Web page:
Help pack a million meals for struggling seniors on Sept. 11. Volunteer today


AARP Staying Sharp: Keep Your Brain Healthy


The tablet with free 24/7 customer support. Learn More


Military and Veterans Discount


AARP’s Picture Your Retirement Sweepstakes

Enter the $50K Picture Your Retirement Sweepstakes. Ends 8/31/15. No purchase necessary. Enter for Official Rules.


AARP Games - Play Now!


Learn From the Experts

Sign up now for an upcoming webinar or find materials from a past session.


Planning for Long-Term Care for Dummies

Get expert advice on planning for your own or a relative’s future care needs.

Learning centers

Get smart strategies for managing health conditions.



Heart Disease


Most Popular


Should You Have a PSA Test for Prostate Cancer?

Handling new recommendations against PSA testing

En español | A federal panel of experts is advising that men without symptoms should not be screened for prostate cancer with a common blood test. After decades of being urged to schedule an annual PSA test, this recommendation left men bewildered and many doctors critical.

Sign up for AARP's Health Newsletter.

In its most recent statement, the U.S. Preventive Services Task Force panel concluded that the harms of screening for prostate cancer outweigh the benefits and that screening can lead to unnecessary testing and procedures, such as prostate surgery or radiation therapy. Further, for men 50 to 69, the evidence is convincing that screening does not save lives, the panel noted.

The PSA blood test measures the amount of prostate-specific antigen, a protein produced by the prostate and released into the bloodstream. If prostate cancer develops and grows, PSA levels rise. However, normal results on a PSA test don't always mean that cancer is absent and abnormal results don't always indicate its presence. Infections or benign enlargement of the prostate can also cause elevated PSA levels.

"Like any screening test, a PSA test doesn't make or break the diagnosis of prostate cancer. It simply points to the need for further evaluation," says oncologist Andrew Lee, M.D., of the M.D. Anderson Cancer Center in Houston.

Medicare currently covers one PSA test a year for men age 50 and over.

Pros and cons of screening

The downside of screening is that the test itself can cause problems. Some 70 percent of positive results are false positives — that is, the test mistakenly red-flags the presence of cancer. The only way to tell if it's cancer is a with a prostate-tissue biopsy.

Even if a biopsy shows that prostate cancer is present, the tumor may be so slow-growing and low-risk that it poses no risk to a man's health. Yet a recent study shows that even false-positive results have psychological consequences, including overestimating the likelihood of developing the disease and impaired sexual functioning.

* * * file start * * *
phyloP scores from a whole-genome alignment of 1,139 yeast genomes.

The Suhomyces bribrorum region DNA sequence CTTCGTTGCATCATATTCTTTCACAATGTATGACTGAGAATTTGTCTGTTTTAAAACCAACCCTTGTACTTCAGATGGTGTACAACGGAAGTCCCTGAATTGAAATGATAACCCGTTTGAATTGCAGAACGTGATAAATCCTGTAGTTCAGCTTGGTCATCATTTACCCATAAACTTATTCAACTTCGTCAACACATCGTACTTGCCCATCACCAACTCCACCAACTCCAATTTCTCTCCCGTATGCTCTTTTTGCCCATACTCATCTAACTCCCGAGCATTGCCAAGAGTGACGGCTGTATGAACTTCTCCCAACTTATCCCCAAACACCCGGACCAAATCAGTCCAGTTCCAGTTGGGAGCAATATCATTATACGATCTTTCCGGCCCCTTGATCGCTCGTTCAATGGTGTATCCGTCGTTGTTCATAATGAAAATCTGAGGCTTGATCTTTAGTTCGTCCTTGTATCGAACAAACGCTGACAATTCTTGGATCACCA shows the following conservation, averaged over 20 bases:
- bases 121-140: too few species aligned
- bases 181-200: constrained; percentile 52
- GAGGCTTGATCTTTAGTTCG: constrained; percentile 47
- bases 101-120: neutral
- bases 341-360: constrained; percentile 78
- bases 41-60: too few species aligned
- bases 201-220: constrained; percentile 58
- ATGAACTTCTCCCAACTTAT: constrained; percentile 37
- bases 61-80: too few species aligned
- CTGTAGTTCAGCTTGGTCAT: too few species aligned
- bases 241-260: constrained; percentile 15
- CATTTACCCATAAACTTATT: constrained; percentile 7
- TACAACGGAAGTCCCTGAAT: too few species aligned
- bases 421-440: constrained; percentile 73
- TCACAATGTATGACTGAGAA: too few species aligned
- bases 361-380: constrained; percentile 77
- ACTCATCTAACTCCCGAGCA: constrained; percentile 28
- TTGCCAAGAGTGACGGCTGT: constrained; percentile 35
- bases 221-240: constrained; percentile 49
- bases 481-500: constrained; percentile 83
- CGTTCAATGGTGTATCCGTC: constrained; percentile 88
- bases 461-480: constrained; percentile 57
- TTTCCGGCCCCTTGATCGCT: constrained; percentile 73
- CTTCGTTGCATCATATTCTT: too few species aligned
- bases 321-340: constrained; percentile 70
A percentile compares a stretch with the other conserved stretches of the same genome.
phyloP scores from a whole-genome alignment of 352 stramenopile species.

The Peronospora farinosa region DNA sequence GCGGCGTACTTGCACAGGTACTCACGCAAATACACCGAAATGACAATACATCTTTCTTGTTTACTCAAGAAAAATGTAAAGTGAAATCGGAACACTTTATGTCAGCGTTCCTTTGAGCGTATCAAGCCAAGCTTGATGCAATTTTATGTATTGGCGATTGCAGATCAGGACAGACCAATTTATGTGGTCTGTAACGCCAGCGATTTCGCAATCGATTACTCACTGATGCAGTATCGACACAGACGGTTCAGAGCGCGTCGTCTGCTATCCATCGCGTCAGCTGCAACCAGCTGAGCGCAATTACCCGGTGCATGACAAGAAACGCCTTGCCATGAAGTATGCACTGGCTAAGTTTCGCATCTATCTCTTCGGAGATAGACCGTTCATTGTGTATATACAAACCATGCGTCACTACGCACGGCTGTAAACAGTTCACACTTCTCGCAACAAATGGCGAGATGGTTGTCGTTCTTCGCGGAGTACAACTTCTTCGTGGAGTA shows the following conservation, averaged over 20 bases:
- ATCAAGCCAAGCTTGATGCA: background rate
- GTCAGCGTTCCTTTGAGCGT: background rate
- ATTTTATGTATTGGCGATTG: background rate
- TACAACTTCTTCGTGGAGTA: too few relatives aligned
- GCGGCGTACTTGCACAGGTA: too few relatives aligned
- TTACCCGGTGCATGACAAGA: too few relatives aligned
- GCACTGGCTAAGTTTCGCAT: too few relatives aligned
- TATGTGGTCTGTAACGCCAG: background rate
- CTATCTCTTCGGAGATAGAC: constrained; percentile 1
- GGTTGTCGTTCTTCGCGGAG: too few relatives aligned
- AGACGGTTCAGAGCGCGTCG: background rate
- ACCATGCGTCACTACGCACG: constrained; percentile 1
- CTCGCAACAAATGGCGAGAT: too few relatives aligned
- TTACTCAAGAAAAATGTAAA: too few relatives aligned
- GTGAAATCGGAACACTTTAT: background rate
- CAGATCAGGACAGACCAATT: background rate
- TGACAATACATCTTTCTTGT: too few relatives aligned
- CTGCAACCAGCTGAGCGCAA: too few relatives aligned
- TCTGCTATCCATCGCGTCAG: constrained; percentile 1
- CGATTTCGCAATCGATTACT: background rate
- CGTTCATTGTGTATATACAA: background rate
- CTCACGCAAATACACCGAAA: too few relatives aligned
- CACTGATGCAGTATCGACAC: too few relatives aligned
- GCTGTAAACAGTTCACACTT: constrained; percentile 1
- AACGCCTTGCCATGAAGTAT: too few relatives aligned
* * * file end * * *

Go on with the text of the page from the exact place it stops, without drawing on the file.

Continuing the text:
But many physicians are critical of the task force statement. "None of us would dispute that there are harms with screening for prostate cancer, just as there are for screening for any other cancer," says Cleveland Clinic urologist Andrew Stephenson, M.D. "But the task force fails to acknowledge the benefits, which are clear."

The failure of screening is in part due to the limitations of the PSA test itself, notes Stephenson. "The PSA test is good at identifying who has cancer and who doesn't. But it's not good at identifying who has a cancer that should be treated and who has a cancer that won't pose a threat to a man's well-being and survival." The problem is overdiagnosis, which leads to treating a tumor that would never pose a problem.

"Overdiagnosis is harmful if it's linked to treatment," he says. In his practice, half of the men referred to him with a diagnosis of prostate cancer are treated conservatively with "active surveillance" (aka watchful waiting), a strategy of forgoing immediate treatment in favor of regularly scheduled testing and clinical exams to monitor the disease closely.

Next: Are you at higher risk? >>

Topic Alerts

You can get weekly email alerts on the topics below. Just click “Follow.”

Manage Alerts


Please wait...

progress bar, please wait

Tell Us WhatYou Think

Please leave your comment below.


Discounts & Benefits

From companies that meet the high standards of service and quality set by AARP.

Walgreens 1 discount membership aarp

Members can earn 50 points per $1 spent on select health & wellness products at Walgreens.

member benefit aarp hear usa

Members save 15% on easy listening devices and more at the HearUSA Hearing Shop.

Eye Med 4 Membership Benefit AARP Discount

Members save up to 60% on eye exams and 30% on glasses at Target Optical.

Membership Benefits Discounts Email Genius

Brain boost? Get AARP email for access to memory exercises & more that help you focus.

Rewards for Good

Your Points Balance:

Learn More

Earn points for completing free online activities designed to enrich your life.

Find more ways to earn points

Redeem your points to save on merchandise, travel, and more.

Find more ways to redeem points